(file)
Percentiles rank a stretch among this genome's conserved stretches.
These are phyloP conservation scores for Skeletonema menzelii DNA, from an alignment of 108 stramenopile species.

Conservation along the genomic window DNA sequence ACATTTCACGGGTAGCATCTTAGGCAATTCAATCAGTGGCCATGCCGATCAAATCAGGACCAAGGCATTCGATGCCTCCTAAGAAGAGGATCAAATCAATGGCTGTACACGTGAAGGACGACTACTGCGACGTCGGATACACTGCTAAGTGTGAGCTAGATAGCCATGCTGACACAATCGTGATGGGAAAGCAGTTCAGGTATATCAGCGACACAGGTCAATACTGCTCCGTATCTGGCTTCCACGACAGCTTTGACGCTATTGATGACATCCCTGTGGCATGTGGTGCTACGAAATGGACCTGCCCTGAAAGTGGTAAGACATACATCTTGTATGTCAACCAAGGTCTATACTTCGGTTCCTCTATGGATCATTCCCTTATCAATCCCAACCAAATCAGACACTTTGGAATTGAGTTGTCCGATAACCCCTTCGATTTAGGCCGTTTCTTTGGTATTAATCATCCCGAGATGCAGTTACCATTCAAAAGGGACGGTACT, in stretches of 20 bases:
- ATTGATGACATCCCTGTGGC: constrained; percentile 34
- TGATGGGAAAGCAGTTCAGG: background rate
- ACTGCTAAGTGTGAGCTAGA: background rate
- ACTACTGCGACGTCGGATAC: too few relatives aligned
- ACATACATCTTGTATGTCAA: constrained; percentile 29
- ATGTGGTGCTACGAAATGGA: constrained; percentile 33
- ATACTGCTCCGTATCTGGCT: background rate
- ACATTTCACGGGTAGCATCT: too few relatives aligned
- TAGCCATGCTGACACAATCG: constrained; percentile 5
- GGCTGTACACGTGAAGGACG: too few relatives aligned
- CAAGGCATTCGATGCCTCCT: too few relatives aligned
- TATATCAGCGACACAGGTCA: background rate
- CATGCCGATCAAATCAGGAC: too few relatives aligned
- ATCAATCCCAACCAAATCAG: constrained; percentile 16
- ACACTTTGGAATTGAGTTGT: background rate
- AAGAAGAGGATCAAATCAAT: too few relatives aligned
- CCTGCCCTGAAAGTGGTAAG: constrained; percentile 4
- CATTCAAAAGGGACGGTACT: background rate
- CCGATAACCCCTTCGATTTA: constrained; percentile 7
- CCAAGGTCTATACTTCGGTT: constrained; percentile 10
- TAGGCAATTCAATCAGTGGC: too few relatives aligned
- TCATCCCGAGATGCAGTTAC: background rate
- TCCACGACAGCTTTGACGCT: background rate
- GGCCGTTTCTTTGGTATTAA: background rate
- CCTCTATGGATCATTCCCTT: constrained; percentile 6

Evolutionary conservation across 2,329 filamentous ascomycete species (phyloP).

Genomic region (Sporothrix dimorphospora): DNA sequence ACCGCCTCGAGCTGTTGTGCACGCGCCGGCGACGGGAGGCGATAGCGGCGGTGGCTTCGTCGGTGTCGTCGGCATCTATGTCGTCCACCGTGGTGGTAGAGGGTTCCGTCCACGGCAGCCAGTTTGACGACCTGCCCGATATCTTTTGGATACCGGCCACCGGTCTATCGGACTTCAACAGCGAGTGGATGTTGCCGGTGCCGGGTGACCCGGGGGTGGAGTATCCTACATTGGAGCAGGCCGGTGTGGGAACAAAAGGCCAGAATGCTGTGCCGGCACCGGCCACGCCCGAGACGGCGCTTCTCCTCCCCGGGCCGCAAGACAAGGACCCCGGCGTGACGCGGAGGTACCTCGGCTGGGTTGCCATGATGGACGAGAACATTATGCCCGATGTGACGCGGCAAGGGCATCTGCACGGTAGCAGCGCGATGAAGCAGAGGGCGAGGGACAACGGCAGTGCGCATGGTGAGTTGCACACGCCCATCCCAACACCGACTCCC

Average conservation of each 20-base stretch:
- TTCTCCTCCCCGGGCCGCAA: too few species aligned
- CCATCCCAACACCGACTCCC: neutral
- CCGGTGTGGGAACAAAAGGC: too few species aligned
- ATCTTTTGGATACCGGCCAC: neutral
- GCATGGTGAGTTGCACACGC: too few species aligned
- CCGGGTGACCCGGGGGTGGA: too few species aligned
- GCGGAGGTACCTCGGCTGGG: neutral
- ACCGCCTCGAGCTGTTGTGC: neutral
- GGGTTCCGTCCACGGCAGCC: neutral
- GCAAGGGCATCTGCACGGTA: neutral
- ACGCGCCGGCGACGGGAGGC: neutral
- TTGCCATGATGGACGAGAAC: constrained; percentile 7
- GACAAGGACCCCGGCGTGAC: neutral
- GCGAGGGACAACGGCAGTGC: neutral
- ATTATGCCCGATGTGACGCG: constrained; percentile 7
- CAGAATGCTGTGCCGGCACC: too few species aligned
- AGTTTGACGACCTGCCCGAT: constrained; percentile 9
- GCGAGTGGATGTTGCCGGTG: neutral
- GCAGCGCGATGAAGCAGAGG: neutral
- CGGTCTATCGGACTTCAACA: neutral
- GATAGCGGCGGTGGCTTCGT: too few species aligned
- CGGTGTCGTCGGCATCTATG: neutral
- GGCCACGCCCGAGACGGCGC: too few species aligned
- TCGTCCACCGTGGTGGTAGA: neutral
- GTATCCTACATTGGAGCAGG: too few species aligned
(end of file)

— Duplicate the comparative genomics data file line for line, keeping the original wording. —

Percentiles rank a stretch among this genome's conserved stretches.
These are phyloP conservation scores for Skeletonema menzelii DNA, from an alignment of 108 stramenopile species.

Conservation along the genomic window DNA sequence ACATTTCACGGGTAGCATCTTAGGCAATTCAATCAGTGGCCATGCCGATCAAATCAGGACCAAGGCATTCGATGCCTCCTAAGAAGAGGATCAAATCAATGGCTGTACACGTGAAGGACGACTACTGCGACGTCGGATACACTGCTAAGTGTGAGCTAGATAGCCATGCTGACACAATCGTGATGGGAAAGCAGTTCAGGTATATCAGCGACACAGGTCAATACTGCTCCGTATCTGGCTTCCACGACAGCTTTGACGCTATTGATGACATCCCTGTGGCATGTGGTGCTACGAAATGGACCTGCCCTGAAAGTGGTAAGACATACATCTTGTATGTCAACCAAGGTCTATACTTCGGTTCCTCTATGGATCATTCCCTTATCAATCCCAACCAAATCAGACACTTTGGAATTGAGTTGTCCGATAACCCCTTCGATTTAGGCCGTTTCTTTGGTATTAATCATCCCGAGATGCAGTTACCATTCAAAAGGGACGGTACT, in stretches of 20 bases:
- ATTGATGACATCCCTGTGGC: constrained; percentile 34
- TGATGGGAAAGCAGTTCAGG: background rate
- ACTGCTAAGTGTGAGCTAGA: background rate
- ACTACTGCGACGTCGGATAC: too few relatives aligned
- ACATACATCTTGTATGTCAA: constrained; percentile 29
- ATGTGGTGCTACGAAATGGA: constrained; percentile 33
- ATACTGCTCCGTATCTGGCT: background rate
- ACATTTCACGGGTAGCATCT: too few relatives aligned
- TAGCCATGCTGACACAATCG: constrained; percentile 5
- GGCTGTACACGTGAAGGACG: too few relatives aligned
- CAAGGCATTCGATGCCTCCT: too few relatives aligned
- TATATCAGCGACACAGGTCA: background rate
- CATGCCGATCAAATCAGGAC: too few relatives aligned
- ATCAATCCCAACCAAATCAG: constrained; percentile 16
- ACACTTTGGAATTGAGTTGT: background rate
- AAGAAGAGGATCAAATCAAT: too few relatives aligned
- CCTGCCCTGAAAGTGGTAAG: constrained; percentile 4
- CATTCAAAAGGGACGGTACT: background rate
- CCGATAACCCCTTCGATTTA: constrained; percentile 7
- CCAAGGTCTATACTTCGGTT: constrained; percentile 10
- TAGGCAATTCAATCAGTGGC: too few relatives aligned
- TCATCCCGAGATGCAGTTAC: background rate
- TCCACGACAGCTTTGACGCT: background rate
- GGCCGTTTCTTTGGTATTAA: background rate
- CCTCTATGGATCATTCCCTT: constrained; percentile 6

Evolutionary conservation across 2,329 filamentous ascomycete species (phyloP).

Genomic region (Sporothrix dimorphospora): DNA sequence ACCGCCTCGAGCTGTTGTGCACGCGCCGGCGACGGGAGGCGATAGCGGCGGTGGCTTCGTCGGTGTCGTCGGCATCTATGTCGTCCACCGTGGTGGTAGAGGGTTCCGTCCACGGCAGCCAGTTTGACGACCTGCCCGATATCTTTTGGATACCGGCCACCGGTCTATCGGACTTCAACAGCGAGTGGATGTTGCCGGTGCCGGGTGACCCGGGGGTGGAGTATCCTACATTGGAGCAGGCCGGTGTGGGAACAAAAGGCCAGAATGCTGTGCCGGCACCGGCCACGCCCGAGACGGCGCTTCTCCTCCCCGGGCCGCAAGACAAGGACCCCGGCGTGACGCGGAGGTACCTCGGCTGGGTTGCCATGATGGACGAGAACATTATGCCCGATGTGACGCGGCAAGGGCATCTGCACGGTAGCAGCGCGATGAAGCAGAGGGCGAGGGACAACGGCAGTGCGCATGGTGAGTTGCACACGCCCATCCCAACACCGACTCCC

Average conservation of each 20-base stretch:
- TTCTCCTCCCCGGGCCGCAA: too few species aligned
- CCATCCCAACACCGACTCCC: neutral
- CCGGTGTGGGAACAAAAGGC: too few species aligned
- ATCTTTTGGATACCGGCCAC: neutral
- GCATGGTGAGTTGCACACGC: too few species aligned
- CCGGGTGACCCGGGGGTGGA: too few species aligned
- GCGGAGGTACCTCGGCTGGG: neutral
- ACCGCCTCGAGCTGTTGTGC: neutral
- GGGTTCCGTCCACGGCAGCC: neutral
- GCAAGGGCATCTGCACGGTA: neutral
- ACGCGCCGGCGACGGGAGGC: neutral
- TTGCCATGATGGACGAGAAC: constrained; percentile 7
- GACAAGGACCCCGGCGTGAC: neutral
- GCGAGGGACAACGGCAGTGC: neutral
- ATTATGCCCGATGTGACGCG: constrained; percentile 7
- CAGAATGCTGTGCCGGCACC: too few species aligned
- AGTTTGACGACCTGCCCGAT: constrained; percentile 9
- GCGAGTGGATGTTGCCGGTG: neutral
- GCAGCGCGATGAAGCAGAGG: neutral
- CGGTCTATCGGACTTCAACA: neutral
- GATAGCGGCGGTGGCTTCGT: too few species aligned
- CGGTGTCGTCGGCATCTATG: neutral
- GGCCACGCCCGAGACGGCGC: too few species aligned
- TCGTCCACCGTGGTGGTAGA: neutral
- GTATCCTACATTGGAGCAGG: too few species aligned